Mr. Obama's Worldview
BARACK OBAMA, who has been chided for failing to supplement his inspiring rhetoric as a presidential candidate with substantive stands on issues, took an important step this week toward correcting the deficiency. In a 40-minute address to the Chicago Council on Global Affairs, Mr. Obama described a foreign policy that centers on continued American leadership in the world and a strong defense but that sharply differs with the Bush administration on Iraq and, at least in tone, on the fight against terrorism. The speech didn't cover some important areas, leaving the Illinois senator much more to explain as the campaign progresses. For example, he said next to nothing about trade -- a glaring omission in a speech that purported to outline a foreign policy for the 21st century.
Mr. Obama nevertheless made a worthy start at something we'd like to encourage: a vigorous debate on the issues during this extended presidential primary season. So far the race has been more about fundraising targets than the challenges President Bush's successor will face. To help balance the scale (even if only slightly) we will publish a series of editorials examining the policy proposals of the Democratic and Republican candidates. They will appear intermittently and be collected online at the Ideas Primary page.
As an opening statement of Mr. Obama's philosophy, there is much that we found significant -- and encouraging -- in the Chicago speech. Acknowledging that "many Americans may find it tempting to turn inward" after the failures in Iraq and elsewhere, the senator quoted Franklin Roosevelt in saying the United States nevertheless must continue to "lead the world in battling immediate evils and promoting the ultimate good." Mr. Obama called for a sizable increase in the size of the Army and for the reinforcement of NATO forces in Afghanistan. He said that "no president should ever hesitate to use force -- unilaterally if necessary -- to protect ourselves and our vital interests when we are attacked or imminently threatened."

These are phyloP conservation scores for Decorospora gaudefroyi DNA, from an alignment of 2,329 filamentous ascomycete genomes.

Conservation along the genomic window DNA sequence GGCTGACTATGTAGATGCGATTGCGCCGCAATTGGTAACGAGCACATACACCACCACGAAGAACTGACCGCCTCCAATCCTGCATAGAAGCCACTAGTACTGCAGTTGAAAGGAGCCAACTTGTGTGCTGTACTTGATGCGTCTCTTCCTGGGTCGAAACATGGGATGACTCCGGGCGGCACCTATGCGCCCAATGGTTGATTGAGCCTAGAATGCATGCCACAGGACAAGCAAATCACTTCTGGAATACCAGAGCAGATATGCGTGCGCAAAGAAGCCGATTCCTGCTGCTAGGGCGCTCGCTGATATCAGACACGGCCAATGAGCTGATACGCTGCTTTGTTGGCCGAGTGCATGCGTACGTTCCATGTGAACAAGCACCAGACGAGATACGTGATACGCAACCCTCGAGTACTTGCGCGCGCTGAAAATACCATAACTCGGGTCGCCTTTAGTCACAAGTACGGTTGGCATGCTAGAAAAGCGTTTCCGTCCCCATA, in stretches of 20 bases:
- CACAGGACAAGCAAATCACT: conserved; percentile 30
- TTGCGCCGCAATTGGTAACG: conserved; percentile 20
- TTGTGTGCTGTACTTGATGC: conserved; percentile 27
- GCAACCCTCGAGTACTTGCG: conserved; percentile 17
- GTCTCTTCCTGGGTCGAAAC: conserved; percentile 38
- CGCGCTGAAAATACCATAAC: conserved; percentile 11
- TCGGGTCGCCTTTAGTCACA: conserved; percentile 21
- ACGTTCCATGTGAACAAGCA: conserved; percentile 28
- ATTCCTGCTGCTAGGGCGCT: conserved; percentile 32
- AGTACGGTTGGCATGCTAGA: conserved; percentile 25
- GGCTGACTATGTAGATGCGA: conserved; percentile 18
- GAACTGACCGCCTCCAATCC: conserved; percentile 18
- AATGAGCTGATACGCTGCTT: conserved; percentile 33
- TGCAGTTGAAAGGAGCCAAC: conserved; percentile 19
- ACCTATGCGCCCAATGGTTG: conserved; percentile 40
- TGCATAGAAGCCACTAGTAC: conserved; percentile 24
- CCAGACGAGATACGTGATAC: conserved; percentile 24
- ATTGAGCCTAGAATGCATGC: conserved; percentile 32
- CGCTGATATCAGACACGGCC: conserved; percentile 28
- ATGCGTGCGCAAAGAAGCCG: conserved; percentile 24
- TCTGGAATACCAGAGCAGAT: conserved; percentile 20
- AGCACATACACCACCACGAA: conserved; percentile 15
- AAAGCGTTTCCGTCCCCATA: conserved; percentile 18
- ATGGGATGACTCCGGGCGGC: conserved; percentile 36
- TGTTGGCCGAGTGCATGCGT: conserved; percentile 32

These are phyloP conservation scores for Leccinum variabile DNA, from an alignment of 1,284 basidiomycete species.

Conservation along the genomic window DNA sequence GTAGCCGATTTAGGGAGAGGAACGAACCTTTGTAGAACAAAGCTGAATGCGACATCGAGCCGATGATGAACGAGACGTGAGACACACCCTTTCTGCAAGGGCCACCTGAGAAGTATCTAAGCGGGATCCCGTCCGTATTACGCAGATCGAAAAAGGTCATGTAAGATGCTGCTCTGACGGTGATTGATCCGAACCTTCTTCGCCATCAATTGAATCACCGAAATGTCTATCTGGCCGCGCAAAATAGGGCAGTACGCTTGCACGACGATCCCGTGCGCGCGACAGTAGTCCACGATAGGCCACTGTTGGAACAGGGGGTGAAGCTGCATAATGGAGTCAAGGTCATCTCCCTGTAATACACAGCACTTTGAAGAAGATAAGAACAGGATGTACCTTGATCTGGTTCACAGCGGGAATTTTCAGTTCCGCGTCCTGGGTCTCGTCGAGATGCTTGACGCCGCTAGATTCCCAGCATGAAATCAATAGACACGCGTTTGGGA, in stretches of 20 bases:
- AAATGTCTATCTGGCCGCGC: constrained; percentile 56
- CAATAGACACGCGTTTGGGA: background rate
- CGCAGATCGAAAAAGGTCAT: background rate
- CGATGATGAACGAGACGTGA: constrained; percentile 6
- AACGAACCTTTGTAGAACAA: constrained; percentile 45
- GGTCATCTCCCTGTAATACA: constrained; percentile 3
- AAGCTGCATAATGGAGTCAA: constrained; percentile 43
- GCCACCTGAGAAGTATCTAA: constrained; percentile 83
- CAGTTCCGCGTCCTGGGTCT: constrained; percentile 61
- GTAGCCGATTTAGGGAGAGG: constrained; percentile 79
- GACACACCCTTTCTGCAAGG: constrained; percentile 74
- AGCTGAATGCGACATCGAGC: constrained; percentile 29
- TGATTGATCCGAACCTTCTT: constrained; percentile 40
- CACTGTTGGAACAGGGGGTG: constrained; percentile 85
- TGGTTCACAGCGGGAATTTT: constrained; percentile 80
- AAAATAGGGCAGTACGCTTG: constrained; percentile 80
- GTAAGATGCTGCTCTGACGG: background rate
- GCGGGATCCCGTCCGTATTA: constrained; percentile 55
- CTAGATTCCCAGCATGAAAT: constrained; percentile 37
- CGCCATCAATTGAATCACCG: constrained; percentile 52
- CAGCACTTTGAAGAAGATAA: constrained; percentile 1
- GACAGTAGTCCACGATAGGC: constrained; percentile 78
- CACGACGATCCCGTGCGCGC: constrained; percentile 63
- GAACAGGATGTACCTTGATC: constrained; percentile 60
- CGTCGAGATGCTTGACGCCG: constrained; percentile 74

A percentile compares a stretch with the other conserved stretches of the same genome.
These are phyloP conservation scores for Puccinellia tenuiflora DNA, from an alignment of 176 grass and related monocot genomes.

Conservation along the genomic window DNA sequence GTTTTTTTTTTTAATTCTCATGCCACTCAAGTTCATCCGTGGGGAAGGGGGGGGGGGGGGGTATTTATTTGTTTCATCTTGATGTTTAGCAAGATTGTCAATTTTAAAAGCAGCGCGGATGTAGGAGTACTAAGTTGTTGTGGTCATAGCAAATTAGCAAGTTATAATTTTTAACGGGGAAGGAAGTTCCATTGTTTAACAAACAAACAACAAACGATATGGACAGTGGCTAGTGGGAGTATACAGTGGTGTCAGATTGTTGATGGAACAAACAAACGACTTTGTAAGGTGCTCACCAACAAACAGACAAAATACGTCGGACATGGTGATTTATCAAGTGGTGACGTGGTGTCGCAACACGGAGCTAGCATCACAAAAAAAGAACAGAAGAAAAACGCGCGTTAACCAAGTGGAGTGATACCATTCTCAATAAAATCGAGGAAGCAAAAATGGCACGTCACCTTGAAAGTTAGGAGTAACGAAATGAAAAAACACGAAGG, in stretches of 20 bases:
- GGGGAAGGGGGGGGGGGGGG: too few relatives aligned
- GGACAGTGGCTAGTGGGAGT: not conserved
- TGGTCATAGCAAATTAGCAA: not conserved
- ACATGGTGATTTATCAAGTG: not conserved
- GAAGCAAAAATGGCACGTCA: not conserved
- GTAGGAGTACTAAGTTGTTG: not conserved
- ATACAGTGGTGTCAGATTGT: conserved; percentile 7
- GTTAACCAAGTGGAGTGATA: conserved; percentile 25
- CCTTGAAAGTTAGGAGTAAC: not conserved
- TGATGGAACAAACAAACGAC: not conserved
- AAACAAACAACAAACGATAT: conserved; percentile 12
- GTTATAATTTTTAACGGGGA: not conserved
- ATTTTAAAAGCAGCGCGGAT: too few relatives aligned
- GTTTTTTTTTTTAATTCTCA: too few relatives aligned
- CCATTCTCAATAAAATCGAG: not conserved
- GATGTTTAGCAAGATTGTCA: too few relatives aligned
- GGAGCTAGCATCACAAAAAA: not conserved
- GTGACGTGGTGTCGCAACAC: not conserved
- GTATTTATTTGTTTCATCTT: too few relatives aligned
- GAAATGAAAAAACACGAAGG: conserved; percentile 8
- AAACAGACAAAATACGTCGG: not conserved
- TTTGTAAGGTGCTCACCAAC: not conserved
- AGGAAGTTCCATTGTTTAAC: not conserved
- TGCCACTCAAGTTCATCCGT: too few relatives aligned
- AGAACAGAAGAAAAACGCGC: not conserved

Mr. Obama would not retreat from the Middle East: "Our interests are best served when people and governments from Jerusalem and Amman to Damascus and Tehran understand that America will stand with our friends, work hard to build a peaceful Middle East, and refuse to cede the future of the region to those who seek perpetual conflict and instability." Yet it's not clear how this principle can be reconciled with his plan for Iraq: Mr. Obama supports a "responsible" withdrawal of U.S. combat forces by next March. Could this be done without abandoning Iraqi friends and without ceding Iraq's future to al-Qaeda and other extremists? If so, we'd like to know how.
Many of Mr. Obama's proposals are similar to those advanced by Sen. Hillary Rodham Clinton. He would step up efforts to secure nuclear materials and work for multilateral steps against global warming. He would support continued negotiations with North Korea and Iran while seeking to induce other nations to "ratchet up the economic pressure" on Tehran. "We must never take the military option off the table," he added. He would launch a global education program. He would double U.S. foreign aid to $50 billion by 2012. Though he didn't offer many details, he did say that "we must couple our aid with an insistent call for reform." He said he agreed with President Bush that "America's larger purpose in the world is to promote the spread of freedom."
Much of the Bush administration's usual depiction of the world after Sept. 11, 2001, is nevertheless missing from Mr. Obama's speech. Perhaps unsurprisingly, he does not use the phrase "war on terrorism." More remarkably, he doesn't mention Islam, much less Islamic extremism -- which Mr. Bush has described as a critical ideological threat to freedom inside and outside the Muslim world. Mr. Obama's advisers point out that much of the speech is directly or indirectly devoted to strategies to combat terrorists, counter their recruitment, and rescue failed or failing states. Still, Mr. Obama ought to explain more directly how he views jihadism. Is it an ideological challenge comparable to communism and fascism, as Mr. Bush contends, or merely an esoteric dogma held by bands of criminals, like the anarchism of the early 20th century? Is terrorism the central threat of the early 21st century, or, as some Democratic strategists argue, merely one of a panoply of challenges that include global warming, pandemics and the rise of China?
More than semantics are at stake. Mr. Bush has defined the era after Sept. 11 as one dominated by a "generational" struggle against extremist Islam, both by military means and through efforts to spread democracy. For the next president to set aside that policy would be akin -- at least within Mr. Bush's conception -- to a rejection, by the successors to President Harry Truman, of a U.S. foreign policy defined by the Cold War. If Mr. Obama, or the other presidential candidates, see the world very differently, now is the time to make that clear.
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